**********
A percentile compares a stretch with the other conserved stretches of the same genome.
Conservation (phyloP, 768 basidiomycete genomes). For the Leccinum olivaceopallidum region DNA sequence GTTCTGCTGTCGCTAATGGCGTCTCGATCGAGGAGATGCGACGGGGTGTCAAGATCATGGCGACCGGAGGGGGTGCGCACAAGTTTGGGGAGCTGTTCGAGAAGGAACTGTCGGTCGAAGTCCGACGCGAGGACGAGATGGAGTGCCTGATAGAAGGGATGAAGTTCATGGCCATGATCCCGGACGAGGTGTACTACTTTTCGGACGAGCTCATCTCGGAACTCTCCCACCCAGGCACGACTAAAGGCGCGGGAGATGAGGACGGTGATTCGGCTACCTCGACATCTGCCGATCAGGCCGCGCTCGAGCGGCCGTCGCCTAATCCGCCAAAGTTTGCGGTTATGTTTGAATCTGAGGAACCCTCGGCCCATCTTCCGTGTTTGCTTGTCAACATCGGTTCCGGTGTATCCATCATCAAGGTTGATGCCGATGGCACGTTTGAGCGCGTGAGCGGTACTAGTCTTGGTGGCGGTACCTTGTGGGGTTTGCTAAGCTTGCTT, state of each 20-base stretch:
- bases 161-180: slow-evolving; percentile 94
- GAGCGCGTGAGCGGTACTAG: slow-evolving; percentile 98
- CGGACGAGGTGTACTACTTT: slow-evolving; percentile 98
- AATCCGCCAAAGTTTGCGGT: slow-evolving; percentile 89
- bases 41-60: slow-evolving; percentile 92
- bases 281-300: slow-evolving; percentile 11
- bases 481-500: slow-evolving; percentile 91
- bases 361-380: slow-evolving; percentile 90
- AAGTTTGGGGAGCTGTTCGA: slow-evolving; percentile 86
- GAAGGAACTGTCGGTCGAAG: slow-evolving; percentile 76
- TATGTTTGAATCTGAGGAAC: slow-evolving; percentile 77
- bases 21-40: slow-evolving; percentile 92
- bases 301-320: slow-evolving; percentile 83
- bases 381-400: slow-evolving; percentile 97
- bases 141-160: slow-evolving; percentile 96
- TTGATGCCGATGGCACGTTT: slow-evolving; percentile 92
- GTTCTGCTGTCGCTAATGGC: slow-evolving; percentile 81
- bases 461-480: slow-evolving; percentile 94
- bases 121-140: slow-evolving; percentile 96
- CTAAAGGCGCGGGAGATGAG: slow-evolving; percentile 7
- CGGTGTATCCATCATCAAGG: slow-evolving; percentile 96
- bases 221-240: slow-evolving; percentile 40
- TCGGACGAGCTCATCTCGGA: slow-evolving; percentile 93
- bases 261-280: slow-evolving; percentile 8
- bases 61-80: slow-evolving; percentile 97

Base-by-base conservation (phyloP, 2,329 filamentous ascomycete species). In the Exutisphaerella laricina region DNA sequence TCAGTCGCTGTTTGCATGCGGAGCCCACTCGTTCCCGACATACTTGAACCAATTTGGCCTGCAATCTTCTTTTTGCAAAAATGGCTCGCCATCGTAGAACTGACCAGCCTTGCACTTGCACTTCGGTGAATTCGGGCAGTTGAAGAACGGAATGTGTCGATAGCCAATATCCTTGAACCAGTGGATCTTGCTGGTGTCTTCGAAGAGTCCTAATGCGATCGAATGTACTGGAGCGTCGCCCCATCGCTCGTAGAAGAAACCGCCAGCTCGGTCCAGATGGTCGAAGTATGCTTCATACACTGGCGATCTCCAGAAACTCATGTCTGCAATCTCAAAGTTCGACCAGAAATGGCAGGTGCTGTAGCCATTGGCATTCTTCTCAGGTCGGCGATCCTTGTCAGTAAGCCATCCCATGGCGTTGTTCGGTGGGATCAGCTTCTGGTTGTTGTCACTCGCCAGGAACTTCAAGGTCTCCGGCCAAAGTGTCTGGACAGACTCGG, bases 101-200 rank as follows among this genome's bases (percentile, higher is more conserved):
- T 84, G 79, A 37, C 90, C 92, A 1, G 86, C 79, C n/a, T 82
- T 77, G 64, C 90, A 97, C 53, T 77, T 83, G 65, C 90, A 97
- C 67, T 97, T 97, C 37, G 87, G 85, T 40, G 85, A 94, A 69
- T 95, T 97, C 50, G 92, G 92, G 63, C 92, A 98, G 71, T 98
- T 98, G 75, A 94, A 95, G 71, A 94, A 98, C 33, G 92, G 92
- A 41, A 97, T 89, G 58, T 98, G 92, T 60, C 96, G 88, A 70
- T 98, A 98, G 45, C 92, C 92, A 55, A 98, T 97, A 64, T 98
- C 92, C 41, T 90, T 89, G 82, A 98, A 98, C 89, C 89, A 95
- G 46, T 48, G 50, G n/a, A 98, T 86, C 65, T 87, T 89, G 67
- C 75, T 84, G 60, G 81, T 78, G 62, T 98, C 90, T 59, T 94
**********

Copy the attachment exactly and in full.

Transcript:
A percentile compares a stretch with the other conserved stretches of the same genome.
Conservation (phyloP, 768 basidiomycete genomes). For the Leccinum olivaceopallidum region DNA sequence GTTCTGCTGTCGCTAATGGCGTCTCGATCGAGGAGATGCGACGGGGTGTCAAGATCATGGCGACCGGAGGGGGTGCGCACAAGTTTGGGGAGCTGTTCGAGAAGGAACTGTCGGTCGAAGTCCGACGCGAGGACGAGATGGAGTGCCTGATAGAAGGGATGAAGTTCATGGCCATGATCCCGGACGAGGTGTACTACTTTTCGGACGAGCTCATCTCGGAACTCTCCCACCCAGGCACGACTAAAGGCGCGGGAGATGAGGACGGTGATTCGGCTACCTCGACATCTGCCGATCAGGCCGCGCTCGAGCGGCCGTCGCCTAATCCGCCAAAGTTTGCGGTTATGTTTGAATCTGAGGAACCCTCGGCCCATCTTCCGTGTTTGCTTGTCAACATCGGTTCCGGTGTATCCATCATCAAGGTTGATGCCGATGGCACGTTTGAGCGCGTGAGCGGTACTAGTCTTGGTGGCGGTACCTTGTGGGGTTTGCTAAGCTTGCTT, state of each 20-base stretch:
- bases 161-180: slow-evolving; percentile 94
- GAGCGCGTGAGCGGTACTAG: slow-evolving; percentile 98
- CGGACGAGGTGTACTACTTT: slow-evolving; percentile 98
- AATCCGCCAAAGTTTGCGGT: slow-evolving; percentile 89
- bases 41-60: slow-evolving; percentile 92
- bases 281-300: slow-evolving; percentile 11
- bases 481-500: slow-evolving; percentile 91
- bases 361-380: slow-evolving; percentile 90
- AAGTTTGGGGAGCTGTTCGA: slow-evolving; percentile 86
- GAAGGAACTGTCGGTCGAAG: slow-evolving; percentile 76
- TATGTTTGAATCTGAGGAAC: slow-evolving; percentile 77
- bases 21-40: slow-evolving; percentile 92
- bases 301-320: slow-evolving; percentile 83
- bases 381-400: slow-evolving; percentile 97
- bases 141-160: slow-evolving; percentile 96
- TTGATGCCGATGGCACGTTT: slow-evolving; percentile 92
- GTTCTGCTGTCGCTAATGGC: slow-evolving; percentile 81
- bases 461-480: slow-evolving; percentile 94
- bases 121-140: slow-evolving; percentile 96
- CTAAAGGCGCGGGAGATGAG: slow-evolving; percentile 7
- CGGTGTATCCATCATCAAGG: slow-evolving; percentile 96
- bases 221-240: slow-evolving; percentile 40
- TCGGACGAGCTCATCTCGGA: slow-evolving; percentile 93
- bases 261-280: slow-evolving; percentile 8
- bases 61-80: slow-evolving; percentile 97

Base-by-base conservation (phyloP, 2,329 filamentous ascomycete species). In the Exutisphaerella laricina region DNA sequence TCAGTCGCTGTTTGCATGCGGAGCCCACTCGTTCCCGACATACTTGAACCAATTTGGCCTGCAATCTTCTTTTTGCAAAAATGGCTCGCCATCGTAGAACTGACCAGCCTTGCACTTGCACTTCGGTGAATTCGGGCAGTTGAAGAACGGAATGTGTCGATAGCCAATATCCTTGAACCAGTGGATCTTGCTGGTGTCTTCGAAGAGTCCTAATGCGATCGAATGTACTGGAGCGTCGCCCCATCGCTCGTAGAAGAAACCGCCAGCTCGGTCCAGATGGTCGAAGTATGCTTCATACACTGGCGATCTCCAGAAACTCATGTCTGCAATCTCAAAGTTCGACCAGAAATGGCAGGTGCTGTAGCCATTGGCATTCTTCTCAGGTCGGCGATCCTTGTCAGTAAGCCATCCCATGGCGTTGTTCGGTGGGATCAGCTTCTGGTTGTTGTCACTCGCCAGGAACTTCAAGGTCTCCGGCCAAAGTGTCTGGACAGACTCGG, bases 101-200 rank as follows among this genome's bases (percentile, higher is more conserved):
- T 84, G 79, A 37, C 90, C 92, A 1, G 86, C 79, C n/a, T 82
- T 77, G 64, C 90, A 97, C 53, T 77, T 83, G 65, C 90, A 97
- C 67, T 97, T 97, C 37, G 87, G 85, T 40, G 85, A 94, A 69
- T 95, T 97, C 50, G 92, G 92, G 63, C 92, A 98, G 71, T 98
- T 98, G 75, A 94, A 95, G 71, A 94, A 98, C 33, G 92, G 92
- A 41, A 97, T 89, G 58, T 98, G 92, T 60, C 96, G 88, A 70
- T 98, A 98, G 45, C 92, C 92, A 55, A 98, T 97, A 64, T 98
- C 92, C 41, T 90, T 89, G 82, A 98, A 98, C 89, C 89, A 95
- G 46, T 48, G 50, G n/a, A 98, T 86, C 65, T 87, T 89, G 67
- C 75, T 84, G 60, G 81, T 78, G 62, T 98, C 90, T 59, T 94